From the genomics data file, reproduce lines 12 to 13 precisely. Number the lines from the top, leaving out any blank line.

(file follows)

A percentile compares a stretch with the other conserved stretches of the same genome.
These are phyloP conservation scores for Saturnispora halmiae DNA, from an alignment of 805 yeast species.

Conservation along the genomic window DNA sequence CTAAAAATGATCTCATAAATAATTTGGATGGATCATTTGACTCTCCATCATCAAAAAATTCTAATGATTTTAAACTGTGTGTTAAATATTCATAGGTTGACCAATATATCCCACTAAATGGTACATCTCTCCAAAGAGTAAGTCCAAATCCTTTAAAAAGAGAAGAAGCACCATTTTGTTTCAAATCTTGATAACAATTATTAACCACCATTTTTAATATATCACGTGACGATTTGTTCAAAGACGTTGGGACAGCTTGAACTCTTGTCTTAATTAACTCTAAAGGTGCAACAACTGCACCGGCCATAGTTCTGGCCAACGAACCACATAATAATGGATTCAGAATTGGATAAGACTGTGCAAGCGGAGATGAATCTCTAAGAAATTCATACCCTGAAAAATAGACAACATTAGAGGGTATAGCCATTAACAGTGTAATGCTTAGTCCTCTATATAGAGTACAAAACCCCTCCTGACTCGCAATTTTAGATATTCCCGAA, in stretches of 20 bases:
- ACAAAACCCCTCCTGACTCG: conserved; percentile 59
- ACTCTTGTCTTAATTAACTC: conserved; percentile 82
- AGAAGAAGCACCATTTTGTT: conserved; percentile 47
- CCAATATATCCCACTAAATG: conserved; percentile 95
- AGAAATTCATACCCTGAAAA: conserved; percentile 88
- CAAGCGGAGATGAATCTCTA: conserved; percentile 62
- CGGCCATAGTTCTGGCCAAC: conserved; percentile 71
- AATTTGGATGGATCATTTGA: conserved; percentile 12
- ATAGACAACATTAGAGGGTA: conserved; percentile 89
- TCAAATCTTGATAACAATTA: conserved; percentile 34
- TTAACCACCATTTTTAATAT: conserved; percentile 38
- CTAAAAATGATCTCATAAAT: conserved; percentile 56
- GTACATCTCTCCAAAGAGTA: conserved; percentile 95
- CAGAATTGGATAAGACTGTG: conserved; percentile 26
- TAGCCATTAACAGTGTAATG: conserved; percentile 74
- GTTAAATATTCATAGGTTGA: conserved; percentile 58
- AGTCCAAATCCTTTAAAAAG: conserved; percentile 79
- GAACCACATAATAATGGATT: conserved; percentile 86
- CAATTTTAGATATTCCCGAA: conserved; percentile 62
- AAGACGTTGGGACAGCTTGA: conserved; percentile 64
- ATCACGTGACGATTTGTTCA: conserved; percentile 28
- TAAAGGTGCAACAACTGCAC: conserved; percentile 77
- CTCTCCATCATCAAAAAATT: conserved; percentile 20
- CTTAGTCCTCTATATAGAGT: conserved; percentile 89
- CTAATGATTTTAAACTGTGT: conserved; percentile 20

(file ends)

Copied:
- ATAGACAACATTAGAGGGTA: conserved; percentile 89
- TCAAATCTTGATAACAATTA: conserved; percentile 34